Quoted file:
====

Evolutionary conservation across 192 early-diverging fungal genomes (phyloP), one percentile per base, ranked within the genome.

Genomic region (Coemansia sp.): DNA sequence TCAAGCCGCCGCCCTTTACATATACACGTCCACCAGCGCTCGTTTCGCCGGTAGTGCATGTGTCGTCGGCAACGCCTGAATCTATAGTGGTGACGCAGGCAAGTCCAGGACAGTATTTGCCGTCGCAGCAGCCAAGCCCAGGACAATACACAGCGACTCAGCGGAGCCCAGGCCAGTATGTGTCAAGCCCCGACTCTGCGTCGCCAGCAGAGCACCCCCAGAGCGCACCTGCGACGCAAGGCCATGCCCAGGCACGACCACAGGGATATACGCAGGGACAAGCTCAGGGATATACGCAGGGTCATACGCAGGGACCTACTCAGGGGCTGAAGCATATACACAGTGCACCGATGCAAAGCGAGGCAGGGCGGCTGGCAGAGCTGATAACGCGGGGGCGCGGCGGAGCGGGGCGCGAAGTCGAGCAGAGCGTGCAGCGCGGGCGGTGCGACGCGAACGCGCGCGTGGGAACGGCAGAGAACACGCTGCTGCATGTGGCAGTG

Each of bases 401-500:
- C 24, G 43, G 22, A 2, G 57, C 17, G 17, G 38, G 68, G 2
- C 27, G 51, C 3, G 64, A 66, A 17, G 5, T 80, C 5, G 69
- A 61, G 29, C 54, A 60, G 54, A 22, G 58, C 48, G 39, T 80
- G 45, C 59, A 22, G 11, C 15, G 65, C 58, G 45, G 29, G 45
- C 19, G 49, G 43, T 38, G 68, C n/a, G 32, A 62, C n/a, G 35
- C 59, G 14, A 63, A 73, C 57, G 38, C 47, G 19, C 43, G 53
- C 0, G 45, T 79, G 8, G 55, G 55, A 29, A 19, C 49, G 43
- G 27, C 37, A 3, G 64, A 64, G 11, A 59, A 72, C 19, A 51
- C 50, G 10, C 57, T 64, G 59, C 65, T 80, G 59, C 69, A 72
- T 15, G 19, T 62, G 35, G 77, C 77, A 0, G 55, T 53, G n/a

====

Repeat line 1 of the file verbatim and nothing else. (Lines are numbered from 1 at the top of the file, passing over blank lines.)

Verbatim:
Evolutionary conservation across 192 early-diverging fungal genomes (phyloP), one percentile per base, ranked within the genome.